Donna Summer: New Label, New Hit?
Geffen Records, long frustrated by Donna Summer’s inability to regain her late-’70s superstar status in pop, looks like it may have finally come up with the right formula to put Summer back on the charts.
The irony: A rival company will reap the possible benefits.
Geffen executives put Summer together last year with Stock/Aitken/Waterman, the red-hot trio of British record producers who have designed hits for such dance-oriented artists as Rick Astley, Bananarama and Kylie Minogue.
“This Time I Know It’s for Real,” the first single from those recording sessions, has been a Top 5 hit in England for a month and is in the Top 10 throughout Europe. Summer’s “Another Place and Time” album, from the same sessions, is also doing well in Europe.
Just released by Atlantic Records in the United States, the single is already picking up air play at such influential radio stations as KPWR-FM in Los Angeles, and it enters the new Billboard magazine pop chart this week at No. 88.
How did the record get away from Geffen?
After commissioning the album and listening to the finished product, executives at the Los Angeles-based company decided late last month to drop Summer from her contract. The singer was quickly scooped up by New York-based Atlantic Records.
Ed Rosenblatt, president of Geffen Records, declined to comment on the decision to drop Summer, but said, “It was just time for our relationship (to end). It was better for us and better for her that she look elsewhere.”
Industry insiders pointed to several factors as having cooled the Summer/Geffen relationship, including Summer’s desire to tone down the more provocative aspects of her persona following her early ‘80s embrace of born-again Christianity.
But the bottom line may simply be that the Geffen/Summer union didn’t come close to matching the series of eight gold albums and 10 million-selling singles that she registered on Casablanca Records between 1976 and 1980. After nearly a decade of frustration, the relationship was bound to be strained.
“People can read a lot of things into (the severing of ties with Geffen),” said Summer’s attorney, Gerry Rosenblatt (no relation to Ed). “But the reality is that the relationship just didn’t work out.
“I don’t know if there was any bad blood; they just couldn’t get together on points. But I think if hits had happened, it would have been a different story. If they had sold a ton of records, everybody would be toasting each other. That’s just how it works.”
Gerry Rosenblatt said it was “kind of a shock” when label founder David Geffen phoned to say the label had decided to drop Summer.
“I remember he said, ‘I’m doing her a favor.’ And it may turn out to be for everybody’s benefit. Contractually they had to put the album out, but if they had put the album out and not marketed it, it wouldn’t have done anybody any good.”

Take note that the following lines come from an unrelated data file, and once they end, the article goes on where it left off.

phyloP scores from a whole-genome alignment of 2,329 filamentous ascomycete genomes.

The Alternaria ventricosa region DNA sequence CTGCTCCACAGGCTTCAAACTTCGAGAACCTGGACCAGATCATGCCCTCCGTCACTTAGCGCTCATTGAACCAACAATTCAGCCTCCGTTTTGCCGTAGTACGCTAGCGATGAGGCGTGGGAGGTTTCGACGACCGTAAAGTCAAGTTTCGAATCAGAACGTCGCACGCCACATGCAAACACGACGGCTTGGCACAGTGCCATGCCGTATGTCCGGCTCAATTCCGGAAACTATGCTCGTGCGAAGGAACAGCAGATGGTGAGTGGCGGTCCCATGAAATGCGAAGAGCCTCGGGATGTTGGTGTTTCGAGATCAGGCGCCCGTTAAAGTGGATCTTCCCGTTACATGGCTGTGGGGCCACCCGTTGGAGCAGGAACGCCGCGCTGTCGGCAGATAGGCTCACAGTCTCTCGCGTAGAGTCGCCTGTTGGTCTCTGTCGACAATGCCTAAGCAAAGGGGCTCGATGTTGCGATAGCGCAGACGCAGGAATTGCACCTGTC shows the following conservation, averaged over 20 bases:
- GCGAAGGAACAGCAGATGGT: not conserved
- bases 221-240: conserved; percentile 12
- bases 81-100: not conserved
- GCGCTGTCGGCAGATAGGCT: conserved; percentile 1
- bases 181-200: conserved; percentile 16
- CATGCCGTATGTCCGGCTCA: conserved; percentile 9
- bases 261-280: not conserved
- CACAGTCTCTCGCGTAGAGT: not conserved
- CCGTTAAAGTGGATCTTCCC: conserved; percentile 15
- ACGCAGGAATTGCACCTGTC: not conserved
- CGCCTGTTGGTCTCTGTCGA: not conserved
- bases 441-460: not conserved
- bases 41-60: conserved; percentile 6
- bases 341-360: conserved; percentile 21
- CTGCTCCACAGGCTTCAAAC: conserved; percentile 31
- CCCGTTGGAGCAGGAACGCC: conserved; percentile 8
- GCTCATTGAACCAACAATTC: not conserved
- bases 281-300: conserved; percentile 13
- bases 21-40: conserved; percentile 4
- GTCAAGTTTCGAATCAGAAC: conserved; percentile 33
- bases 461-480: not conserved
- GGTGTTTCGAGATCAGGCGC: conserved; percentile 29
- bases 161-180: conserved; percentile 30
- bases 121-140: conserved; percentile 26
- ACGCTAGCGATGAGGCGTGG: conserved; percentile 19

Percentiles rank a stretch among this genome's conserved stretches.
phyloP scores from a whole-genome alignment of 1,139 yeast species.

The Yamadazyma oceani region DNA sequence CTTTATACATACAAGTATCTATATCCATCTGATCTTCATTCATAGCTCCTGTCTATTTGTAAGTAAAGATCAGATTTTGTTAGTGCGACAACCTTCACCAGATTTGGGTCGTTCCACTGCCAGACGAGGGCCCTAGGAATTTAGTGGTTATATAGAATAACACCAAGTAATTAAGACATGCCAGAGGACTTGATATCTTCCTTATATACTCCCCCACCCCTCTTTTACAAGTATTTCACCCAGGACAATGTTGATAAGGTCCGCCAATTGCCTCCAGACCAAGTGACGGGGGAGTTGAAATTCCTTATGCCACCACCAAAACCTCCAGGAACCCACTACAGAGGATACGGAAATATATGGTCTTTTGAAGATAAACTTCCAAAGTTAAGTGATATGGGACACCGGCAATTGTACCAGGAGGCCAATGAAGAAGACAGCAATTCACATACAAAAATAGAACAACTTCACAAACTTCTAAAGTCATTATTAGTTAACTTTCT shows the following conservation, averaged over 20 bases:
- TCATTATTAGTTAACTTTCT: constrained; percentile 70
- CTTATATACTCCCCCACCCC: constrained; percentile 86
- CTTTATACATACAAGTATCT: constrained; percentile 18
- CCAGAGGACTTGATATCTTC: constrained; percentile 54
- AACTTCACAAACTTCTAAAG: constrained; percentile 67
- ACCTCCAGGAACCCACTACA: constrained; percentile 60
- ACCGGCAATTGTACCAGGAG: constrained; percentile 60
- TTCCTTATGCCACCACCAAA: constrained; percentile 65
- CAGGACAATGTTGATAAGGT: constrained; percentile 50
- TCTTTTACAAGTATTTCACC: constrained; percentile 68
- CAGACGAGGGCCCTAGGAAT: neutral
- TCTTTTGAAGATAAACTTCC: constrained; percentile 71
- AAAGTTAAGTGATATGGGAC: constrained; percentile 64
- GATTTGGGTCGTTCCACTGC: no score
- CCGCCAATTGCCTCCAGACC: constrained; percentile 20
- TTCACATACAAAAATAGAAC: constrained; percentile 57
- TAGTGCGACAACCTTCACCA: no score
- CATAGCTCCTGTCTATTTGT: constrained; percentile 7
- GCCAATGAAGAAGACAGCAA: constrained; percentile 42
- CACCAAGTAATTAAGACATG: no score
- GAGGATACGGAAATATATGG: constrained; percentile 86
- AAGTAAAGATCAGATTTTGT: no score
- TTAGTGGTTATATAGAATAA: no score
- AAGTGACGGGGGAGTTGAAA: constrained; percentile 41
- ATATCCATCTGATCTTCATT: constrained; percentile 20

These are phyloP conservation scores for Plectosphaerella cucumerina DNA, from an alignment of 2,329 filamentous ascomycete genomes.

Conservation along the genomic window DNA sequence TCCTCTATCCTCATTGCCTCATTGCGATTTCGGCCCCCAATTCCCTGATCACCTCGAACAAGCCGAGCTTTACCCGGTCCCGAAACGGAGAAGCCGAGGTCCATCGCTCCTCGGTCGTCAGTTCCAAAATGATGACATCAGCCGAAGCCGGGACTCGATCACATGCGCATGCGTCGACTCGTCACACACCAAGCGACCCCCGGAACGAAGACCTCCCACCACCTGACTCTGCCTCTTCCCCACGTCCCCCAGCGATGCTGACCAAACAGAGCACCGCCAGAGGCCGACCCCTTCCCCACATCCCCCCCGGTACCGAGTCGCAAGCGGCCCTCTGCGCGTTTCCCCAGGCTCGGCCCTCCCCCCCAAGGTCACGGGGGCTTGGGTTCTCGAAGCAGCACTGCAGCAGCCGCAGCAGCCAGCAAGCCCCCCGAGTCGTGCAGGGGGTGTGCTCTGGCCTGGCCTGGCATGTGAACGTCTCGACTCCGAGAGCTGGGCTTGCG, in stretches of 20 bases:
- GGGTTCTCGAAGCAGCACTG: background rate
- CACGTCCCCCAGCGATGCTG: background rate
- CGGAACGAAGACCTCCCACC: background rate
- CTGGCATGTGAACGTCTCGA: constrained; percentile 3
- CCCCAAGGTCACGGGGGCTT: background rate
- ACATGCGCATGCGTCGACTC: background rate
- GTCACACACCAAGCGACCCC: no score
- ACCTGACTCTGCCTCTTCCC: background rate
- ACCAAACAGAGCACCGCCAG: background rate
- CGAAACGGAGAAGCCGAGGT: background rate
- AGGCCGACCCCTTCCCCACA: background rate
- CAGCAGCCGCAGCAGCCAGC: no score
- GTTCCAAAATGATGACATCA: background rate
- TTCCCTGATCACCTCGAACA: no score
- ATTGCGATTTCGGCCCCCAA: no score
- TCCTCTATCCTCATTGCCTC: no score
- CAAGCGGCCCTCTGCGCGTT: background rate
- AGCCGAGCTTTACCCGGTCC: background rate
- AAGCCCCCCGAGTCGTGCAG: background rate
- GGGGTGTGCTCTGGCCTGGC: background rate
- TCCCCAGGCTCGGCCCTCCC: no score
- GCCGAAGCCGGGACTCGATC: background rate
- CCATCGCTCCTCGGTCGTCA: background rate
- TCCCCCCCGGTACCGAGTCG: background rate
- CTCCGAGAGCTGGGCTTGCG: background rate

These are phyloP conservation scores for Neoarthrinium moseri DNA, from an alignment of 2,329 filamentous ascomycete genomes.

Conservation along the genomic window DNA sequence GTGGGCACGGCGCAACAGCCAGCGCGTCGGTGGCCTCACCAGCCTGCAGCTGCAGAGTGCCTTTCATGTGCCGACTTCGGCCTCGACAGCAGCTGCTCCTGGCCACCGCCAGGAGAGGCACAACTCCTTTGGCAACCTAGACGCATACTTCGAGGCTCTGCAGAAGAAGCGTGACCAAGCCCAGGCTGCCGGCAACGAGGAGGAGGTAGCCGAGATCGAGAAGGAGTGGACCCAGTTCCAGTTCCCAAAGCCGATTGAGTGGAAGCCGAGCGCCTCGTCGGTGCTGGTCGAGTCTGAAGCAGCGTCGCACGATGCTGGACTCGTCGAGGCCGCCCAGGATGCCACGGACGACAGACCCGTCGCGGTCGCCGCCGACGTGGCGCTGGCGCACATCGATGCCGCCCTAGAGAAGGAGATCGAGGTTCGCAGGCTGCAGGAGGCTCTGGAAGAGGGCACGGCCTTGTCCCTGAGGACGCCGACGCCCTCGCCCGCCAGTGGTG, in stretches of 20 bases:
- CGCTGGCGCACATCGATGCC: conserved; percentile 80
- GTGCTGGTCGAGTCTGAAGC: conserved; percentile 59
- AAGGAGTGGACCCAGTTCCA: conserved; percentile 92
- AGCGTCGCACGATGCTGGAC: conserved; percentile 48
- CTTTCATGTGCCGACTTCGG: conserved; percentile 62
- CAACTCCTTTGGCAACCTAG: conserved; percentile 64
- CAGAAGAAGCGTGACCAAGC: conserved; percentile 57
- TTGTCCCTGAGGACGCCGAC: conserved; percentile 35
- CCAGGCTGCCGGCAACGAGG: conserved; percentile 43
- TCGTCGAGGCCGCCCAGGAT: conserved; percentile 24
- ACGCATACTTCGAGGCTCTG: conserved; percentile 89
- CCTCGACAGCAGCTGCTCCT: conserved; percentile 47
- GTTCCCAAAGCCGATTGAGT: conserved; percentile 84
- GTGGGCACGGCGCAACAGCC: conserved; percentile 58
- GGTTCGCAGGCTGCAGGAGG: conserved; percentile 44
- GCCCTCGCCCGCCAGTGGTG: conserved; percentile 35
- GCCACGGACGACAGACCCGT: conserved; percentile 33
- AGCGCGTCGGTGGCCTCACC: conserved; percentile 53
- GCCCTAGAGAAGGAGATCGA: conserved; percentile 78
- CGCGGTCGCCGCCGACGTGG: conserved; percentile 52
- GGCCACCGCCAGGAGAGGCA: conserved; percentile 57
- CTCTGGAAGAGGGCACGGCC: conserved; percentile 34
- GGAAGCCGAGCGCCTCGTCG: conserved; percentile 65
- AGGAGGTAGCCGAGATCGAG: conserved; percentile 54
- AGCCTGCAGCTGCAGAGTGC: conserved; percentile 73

Rosenblatt said that Summer--who is currently between managers--plans to perform again this summer, depending on the fate of the new album.
Early critical reaction to the album has centered on Stock/Aitken/Waterman’s production.
“Indistinguishable from Kylie Minogue on steroids or Rick Astley on helium,” sniffed reviewer Dele Fadele in the often-sarcastic British rock paper New Musical Express.
Billboard magazine’s dance music columnist Bill Coleman agreed that the album bears the Stock/Aitken/Waterman stamp, but argued that “Summer’s vocal elevates the material and soars way above their traditional fodder.”
And he noted: “The delicious dance/pop numbers do serve as nice vehicles for the songstress’ vocal charm. If the enthusiastic European response is any indication, then ’89 will undoubtedly be the place and time for Summer--again.”
Donna Summer was the last of Geffen Records’ three initial artists to leave the label. In returning to the record business in 1980 following a five-year hiatus, Geffen made a big splash by announcing that the first three signings to his new label were all world-class superstars: John Lennon, Elton John and Summer.
Lennon had been inactive for several years, but he still carried the Beatles aura, while Summer had been the world’s hottest recording artist in 1979, a title which John had held for several years in the mid-’70s.
Lennon and Yoko Ono’s “Double Fantasy,” released just before Lennon’s fatal shooting in 1980, sold an estimated 4 million copies in this country. But neither of the other artists’ albums broke the 1 million sales mark while at Geffen.
The irony: While Geffen Records stumbled with these superstars, it has done extremely well in the past few years with new and developing artists like Guns N’ Roses, White-snake, Edie Brickell & the New Bohemians, Tesla and Enya.
Ed Rosenblatt acknowledged the irony, but said the company never intended to focus on established superstars; that things just worked out that way.
“When David decided to return to the business in 1980, he had no idea that Donna and Elton would be free from their contracts--or that John Lennon would go into the recording studio without a contract,” he said.
Rosenblatt added that while neither Summer nor John had great success at Geffen, “they were very important to the growth of our company, because (the signings) certainly got everybody’s attention.
“It’s difficult to understand why their records with us were not as successful as records they had with their prior relationships,” he said. “But those things happen. It’s not like making Chevrolets. You’re dealing with human beings and various creative energies that come together or don’t come together as the case may be.”
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